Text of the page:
Mid-November, 1969
ALL WORLDS ARE NOT THE SAME

Frederick fixing the flag
Because we were warriors in a green jungle. Everything we owned was Olive Drab. Our track was green. Our food came in green cans. My uniform was green. Even my underwear was green. As a mechanized infantry soldier it almost seemed a contradiction to camouflage everything so the enemy couldn’t see us and then have to start up the diesel engines every hour or so to keep the batteries charged. I guess that is why we felt safe an arrogant enough to fly a banner that was red, white and blue with a yellow fringe from the radio antenna of the track.

As I got up one morning I quoted the short timers motto "I’m getting to short for this Sh**".

S/Sgt. Poole ask me "Why do you say that every morning?".

I was confused by the question. First of all everyone understood that if you were going to get wounded or killed in Vietnam it was best to get it out of the way early in your tour. It only added insult to injury to spend a near year in Vietnam and then get hurt or killed at the end of your tour. Second, I wasn’t aware of anyone that had served over 300 days in Vietnam that didn’t quote the short timers motto.

I only had to survive for a handful of days and I would be able to return to the world. The world was home and completely opposite to everything I knew in Vietnam. In the world there are :

  • cold water fountains - No more purified water from a canteen.
  • hot showers - Not just water from a can setting in the sun.
  • silverware - Not just a plastic fork.
  • new cars - No more dusty roads on top of a track.
  • families - People that prayed for me and loved me.
  • homes - A place to stay dry when it rains.
  • white sheets - No more sleeping on the ground.
  • freedom - To work, play, and sleep as I please.
  • safety - No more carrying a rifle every place I go.
I didn’t know how to answer Sgt. Poole. Why wouldn’t anyone in his right mind not want the Vietnam experience behind them. S/Sgt. Poole explained that for a black man there wasn’t that much difference in this World and the World back home.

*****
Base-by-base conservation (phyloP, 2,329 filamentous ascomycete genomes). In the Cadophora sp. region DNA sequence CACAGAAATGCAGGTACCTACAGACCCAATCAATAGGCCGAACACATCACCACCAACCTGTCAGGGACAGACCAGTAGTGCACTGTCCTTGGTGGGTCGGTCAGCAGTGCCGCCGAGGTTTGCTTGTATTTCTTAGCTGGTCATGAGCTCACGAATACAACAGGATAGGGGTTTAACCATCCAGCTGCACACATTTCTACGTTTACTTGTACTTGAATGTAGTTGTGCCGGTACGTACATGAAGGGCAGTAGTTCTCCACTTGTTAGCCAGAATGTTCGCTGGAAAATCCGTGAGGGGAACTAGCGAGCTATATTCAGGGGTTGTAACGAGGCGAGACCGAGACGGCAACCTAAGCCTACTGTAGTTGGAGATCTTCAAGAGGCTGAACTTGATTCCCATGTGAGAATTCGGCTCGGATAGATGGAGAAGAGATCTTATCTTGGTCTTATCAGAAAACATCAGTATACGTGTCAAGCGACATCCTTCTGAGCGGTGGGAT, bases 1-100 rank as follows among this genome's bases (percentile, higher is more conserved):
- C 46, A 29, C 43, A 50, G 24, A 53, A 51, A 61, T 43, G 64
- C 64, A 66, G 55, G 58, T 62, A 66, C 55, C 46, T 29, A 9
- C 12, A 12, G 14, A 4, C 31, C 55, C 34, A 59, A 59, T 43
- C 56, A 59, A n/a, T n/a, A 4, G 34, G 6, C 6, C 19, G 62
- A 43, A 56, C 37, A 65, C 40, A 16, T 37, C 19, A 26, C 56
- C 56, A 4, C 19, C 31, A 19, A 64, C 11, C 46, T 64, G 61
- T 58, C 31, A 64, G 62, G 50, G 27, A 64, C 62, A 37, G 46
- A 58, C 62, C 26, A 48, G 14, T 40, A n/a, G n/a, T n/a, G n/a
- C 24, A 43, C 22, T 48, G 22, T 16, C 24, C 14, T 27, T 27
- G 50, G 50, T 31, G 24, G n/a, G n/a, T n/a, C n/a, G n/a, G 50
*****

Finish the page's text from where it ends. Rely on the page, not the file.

A few days later one of our new replacements ask me why we flew the flag. I told him, of the heritage of the AK3 (A** Kicking 3rd) platoon. I shared with him the battles of LZ Bass, Highway 14, Plei Mrong and the type of men he was replacing like Denton, Shorty, Frederick and Doc that had shed their blood under the AK3 flag. I assured him other black men had served in the squad and platoon with nothing to fear from his fellow soldiers or the flag, because we had a common enemy in the jungle.

My mind went back to the pamphlets I had found in the enemy bunker. I recalled how the enemies strategy was to drive a wedge between the black and white soldier. As I thought about it more. I talked to the other men in the platoon. We retired the flag and wrote down the name of every soldier that had served under the flag. As we wrote down Sgt. Poole’s name on the flag, I wondered why he never questioned the confederate flag we flew so proudly.

Gallion and Franklin "Ridgerunner" retiring the flag.


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©1997 C. Warren Gallion
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